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In the Ring of an Era

Mikhail Bergman

Dedicated to my father, my mother, grandfather and grandmother, brother Leonid and grandson Yanik.

My Hometown – by Monya Bergman

Translated by Ala Gamulka

We would like to extend our sincere gratitude to Mikhail Bergman for allowing to translate and publish this excerpt from his book on our website

In The Ring of An Era Mikhail Bergman. Moscow 2001

I was born two years before the middle of the century. This era would later be called the bloodiest in the history of the Russian empire and the world. Who would have believed that the wheel of history would turn the way it did? If someone had told my mother: “Listen, you will live to the time when Joseph Stalin would be ejected from his mausoleum like an errant cat. Your son, Monya, would witness people spitting on the graves of the leaders of the nation”. She would have been scared to have even heard these words. After all, the time was such that it was necessary to report this to the authorities, or someone would have reported you.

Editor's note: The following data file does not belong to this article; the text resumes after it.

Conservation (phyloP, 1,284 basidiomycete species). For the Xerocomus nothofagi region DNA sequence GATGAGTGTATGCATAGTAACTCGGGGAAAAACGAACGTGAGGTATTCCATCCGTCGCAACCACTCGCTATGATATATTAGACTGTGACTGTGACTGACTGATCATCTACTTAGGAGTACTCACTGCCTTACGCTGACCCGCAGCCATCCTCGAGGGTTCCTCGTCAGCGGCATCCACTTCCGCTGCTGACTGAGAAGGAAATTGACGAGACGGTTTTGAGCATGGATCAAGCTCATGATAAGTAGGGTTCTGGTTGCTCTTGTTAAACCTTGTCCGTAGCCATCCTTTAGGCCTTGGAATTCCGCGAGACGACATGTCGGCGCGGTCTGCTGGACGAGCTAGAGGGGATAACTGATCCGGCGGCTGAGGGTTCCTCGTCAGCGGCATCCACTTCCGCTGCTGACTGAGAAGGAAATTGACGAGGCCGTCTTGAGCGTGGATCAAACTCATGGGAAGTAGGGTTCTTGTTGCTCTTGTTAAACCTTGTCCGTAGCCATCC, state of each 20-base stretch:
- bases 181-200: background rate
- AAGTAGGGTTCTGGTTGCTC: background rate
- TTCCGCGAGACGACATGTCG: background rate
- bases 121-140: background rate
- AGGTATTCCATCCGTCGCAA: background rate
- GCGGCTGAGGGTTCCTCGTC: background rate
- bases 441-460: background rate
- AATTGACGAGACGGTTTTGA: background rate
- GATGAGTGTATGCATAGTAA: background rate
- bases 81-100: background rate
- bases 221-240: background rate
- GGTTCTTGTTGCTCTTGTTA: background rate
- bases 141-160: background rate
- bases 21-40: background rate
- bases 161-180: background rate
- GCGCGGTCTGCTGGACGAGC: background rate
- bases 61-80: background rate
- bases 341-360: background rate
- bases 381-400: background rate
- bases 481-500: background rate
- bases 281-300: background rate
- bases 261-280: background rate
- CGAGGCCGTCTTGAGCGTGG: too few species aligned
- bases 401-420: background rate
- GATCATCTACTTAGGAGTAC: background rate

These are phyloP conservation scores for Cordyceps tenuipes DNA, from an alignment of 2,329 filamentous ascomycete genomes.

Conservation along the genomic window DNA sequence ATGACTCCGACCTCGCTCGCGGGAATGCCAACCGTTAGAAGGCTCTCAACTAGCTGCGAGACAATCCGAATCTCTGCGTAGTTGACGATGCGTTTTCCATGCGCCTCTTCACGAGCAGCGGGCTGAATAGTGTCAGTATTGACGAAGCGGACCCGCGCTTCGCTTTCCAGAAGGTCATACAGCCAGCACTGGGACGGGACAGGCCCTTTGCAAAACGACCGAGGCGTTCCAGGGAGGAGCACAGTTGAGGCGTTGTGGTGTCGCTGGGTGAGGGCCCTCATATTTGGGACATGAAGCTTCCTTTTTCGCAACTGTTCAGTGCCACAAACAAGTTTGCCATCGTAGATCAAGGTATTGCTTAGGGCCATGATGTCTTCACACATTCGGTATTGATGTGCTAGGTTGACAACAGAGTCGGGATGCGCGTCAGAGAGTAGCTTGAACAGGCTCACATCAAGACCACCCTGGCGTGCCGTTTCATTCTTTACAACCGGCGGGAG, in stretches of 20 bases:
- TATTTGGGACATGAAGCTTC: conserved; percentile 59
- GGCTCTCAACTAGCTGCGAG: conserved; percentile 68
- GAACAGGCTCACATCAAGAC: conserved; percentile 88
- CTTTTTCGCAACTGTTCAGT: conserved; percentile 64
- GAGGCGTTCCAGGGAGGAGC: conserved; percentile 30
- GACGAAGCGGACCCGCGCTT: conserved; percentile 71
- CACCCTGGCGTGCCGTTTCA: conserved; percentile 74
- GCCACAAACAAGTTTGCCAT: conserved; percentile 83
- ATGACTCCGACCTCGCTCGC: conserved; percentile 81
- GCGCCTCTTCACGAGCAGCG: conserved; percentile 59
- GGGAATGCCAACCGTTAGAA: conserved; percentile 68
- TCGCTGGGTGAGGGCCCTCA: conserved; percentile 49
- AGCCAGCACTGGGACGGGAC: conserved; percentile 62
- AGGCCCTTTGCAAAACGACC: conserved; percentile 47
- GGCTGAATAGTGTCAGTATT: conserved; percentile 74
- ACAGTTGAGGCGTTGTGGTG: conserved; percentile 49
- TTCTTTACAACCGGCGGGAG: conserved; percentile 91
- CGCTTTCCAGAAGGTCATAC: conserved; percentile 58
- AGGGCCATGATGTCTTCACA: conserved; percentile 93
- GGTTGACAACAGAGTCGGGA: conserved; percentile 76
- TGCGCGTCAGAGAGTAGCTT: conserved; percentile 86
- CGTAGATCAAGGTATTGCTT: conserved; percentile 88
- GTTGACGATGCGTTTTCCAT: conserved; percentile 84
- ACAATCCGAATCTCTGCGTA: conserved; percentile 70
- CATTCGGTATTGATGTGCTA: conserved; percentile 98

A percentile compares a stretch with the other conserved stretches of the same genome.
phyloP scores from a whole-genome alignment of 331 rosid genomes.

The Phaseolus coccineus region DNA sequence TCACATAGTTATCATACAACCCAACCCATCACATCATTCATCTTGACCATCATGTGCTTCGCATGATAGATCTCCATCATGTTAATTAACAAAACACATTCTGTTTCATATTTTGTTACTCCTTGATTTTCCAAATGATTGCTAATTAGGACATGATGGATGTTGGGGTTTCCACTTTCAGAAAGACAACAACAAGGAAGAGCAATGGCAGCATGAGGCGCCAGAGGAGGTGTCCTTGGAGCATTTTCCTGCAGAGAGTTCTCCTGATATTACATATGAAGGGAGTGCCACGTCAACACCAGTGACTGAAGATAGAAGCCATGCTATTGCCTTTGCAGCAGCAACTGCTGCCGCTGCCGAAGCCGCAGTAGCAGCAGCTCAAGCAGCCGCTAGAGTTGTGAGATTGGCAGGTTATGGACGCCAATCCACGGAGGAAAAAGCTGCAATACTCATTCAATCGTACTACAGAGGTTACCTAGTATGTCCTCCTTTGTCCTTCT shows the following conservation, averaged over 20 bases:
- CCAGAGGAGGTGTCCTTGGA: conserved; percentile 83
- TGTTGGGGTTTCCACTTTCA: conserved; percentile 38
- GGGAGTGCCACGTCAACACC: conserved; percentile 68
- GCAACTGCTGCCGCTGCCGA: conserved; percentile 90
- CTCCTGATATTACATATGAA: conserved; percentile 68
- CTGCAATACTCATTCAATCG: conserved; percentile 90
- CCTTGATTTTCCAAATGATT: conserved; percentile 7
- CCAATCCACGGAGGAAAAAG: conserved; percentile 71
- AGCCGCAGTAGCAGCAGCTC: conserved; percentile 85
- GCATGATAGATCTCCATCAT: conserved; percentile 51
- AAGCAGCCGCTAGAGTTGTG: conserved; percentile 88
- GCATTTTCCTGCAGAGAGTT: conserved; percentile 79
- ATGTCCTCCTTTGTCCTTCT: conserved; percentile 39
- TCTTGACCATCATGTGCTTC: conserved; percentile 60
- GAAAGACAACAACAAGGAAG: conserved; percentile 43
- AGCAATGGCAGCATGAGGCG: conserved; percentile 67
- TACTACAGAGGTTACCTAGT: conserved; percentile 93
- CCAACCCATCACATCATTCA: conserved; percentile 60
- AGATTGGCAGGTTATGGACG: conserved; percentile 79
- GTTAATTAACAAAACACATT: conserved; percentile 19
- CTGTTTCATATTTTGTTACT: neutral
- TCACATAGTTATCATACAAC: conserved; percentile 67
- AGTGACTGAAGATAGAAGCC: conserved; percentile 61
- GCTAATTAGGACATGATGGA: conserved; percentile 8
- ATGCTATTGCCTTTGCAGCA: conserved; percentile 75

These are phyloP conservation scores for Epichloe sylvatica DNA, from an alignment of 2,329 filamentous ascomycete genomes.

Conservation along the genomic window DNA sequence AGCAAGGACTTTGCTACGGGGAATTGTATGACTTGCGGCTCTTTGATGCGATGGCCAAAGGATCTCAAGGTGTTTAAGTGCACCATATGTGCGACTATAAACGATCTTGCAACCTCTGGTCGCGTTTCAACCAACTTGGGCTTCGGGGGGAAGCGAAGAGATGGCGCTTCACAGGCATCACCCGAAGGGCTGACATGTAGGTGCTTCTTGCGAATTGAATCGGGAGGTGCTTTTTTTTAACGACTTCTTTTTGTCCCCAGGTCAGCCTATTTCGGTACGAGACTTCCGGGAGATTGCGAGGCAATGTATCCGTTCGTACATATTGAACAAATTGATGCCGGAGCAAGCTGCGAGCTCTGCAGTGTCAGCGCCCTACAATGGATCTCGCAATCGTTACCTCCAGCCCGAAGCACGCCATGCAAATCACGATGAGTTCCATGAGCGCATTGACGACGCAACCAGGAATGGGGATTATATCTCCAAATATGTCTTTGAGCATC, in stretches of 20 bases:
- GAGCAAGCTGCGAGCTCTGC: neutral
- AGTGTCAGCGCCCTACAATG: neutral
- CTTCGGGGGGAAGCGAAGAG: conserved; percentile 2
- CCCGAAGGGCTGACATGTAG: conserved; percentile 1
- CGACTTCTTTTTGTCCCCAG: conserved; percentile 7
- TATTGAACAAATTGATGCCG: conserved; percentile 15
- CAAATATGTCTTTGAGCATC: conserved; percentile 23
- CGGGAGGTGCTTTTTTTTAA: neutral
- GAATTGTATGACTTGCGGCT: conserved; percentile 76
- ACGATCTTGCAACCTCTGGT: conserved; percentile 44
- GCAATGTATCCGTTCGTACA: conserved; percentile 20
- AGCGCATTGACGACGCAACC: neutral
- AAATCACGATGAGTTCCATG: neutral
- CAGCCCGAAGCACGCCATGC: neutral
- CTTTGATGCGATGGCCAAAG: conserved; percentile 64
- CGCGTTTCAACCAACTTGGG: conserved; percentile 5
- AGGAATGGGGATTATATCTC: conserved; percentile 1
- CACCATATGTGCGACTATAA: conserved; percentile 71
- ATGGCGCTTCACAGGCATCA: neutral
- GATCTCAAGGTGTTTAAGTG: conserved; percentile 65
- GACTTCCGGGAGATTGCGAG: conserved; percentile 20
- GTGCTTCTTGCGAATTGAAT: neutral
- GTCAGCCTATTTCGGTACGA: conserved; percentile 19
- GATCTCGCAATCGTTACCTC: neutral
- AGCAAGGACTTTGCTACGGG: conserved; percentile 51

Not only my mother! If someone had told me, when I was a boy running through the quiet streets of the provincial town of Tiraspol (where I was careless enough to be born), that I would become a colonel in the Russian Army and the military commandant of the town, that I would be inscribed in the Guinness Book of Records - I would have burst out laughing. If I were a fantasist I would have added that the whole world, in the early 1990s, would have been speaking about the battles in Tiraspol and the Dniester River. Our entire street would have giggled about this. The street was called Sobornaya 1 , but the Bolsheviks renamed it Lunacharskogo2 , although, Lunacharskiy himself had never been to Tiraspol!